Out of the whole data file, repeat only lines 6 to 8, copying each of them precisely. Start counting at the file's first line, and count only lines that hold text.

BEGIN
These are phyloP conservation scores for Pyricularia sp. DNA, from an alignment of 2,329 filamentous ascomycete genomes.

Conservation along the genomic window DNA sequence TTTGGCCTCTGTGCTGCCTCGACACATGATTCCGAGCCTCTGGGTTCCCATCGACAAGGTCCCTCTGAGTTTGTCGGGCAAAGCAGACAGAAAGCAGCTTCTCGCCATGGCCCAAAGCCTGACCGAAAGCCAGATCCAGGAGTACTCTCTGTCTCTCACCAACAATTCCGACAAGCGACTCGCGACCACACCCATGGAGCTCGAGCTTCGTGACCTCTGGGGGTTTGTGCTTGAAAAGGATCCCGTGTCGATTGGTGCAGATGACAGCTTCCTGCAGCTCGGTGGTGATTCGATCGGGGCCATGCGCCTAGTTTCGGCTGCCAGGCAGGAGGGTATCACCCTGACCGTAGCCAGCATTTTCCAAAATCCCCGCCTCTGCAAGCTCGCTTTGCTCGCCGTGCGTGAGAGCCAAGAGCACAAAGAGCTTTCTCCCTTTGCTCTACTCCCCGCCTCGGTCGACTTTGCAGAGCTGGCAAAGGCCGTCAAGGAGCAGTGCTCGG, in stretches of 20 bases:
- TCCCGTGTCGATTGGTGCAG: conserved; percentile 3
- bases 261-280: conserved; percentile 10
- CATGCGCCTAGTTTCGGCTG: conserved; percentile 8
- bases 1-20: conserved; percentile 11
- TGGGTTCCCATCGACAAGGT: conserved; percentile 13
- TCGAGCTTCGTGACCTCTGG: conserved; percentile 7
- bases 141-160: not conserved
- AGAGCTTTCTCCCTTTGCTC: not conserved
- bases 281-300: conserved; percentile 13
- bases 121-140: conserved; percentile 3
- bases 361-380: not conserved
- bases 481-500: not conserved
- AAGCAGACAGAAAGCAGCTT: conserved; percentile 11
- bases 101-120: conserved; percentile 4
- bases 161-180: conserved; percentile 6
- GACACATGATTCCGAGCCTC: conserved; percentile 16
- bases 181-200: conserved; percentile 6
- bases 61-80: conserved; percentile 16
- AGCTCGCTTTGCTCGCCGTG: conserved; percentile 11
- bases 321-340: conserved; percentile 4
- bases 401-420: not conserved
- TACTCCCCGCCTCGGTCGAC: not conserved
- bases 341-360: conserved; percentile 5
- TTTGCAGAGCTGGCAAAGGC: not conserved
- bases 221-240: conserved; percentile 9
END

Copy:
- bases 1-20: conserved; percentile 11
- TGGGTTCCCATCGACAAGGT: conserved; percentile 13
- TCGAGCTTCGTGACCTCTGG: conserved; percentile 7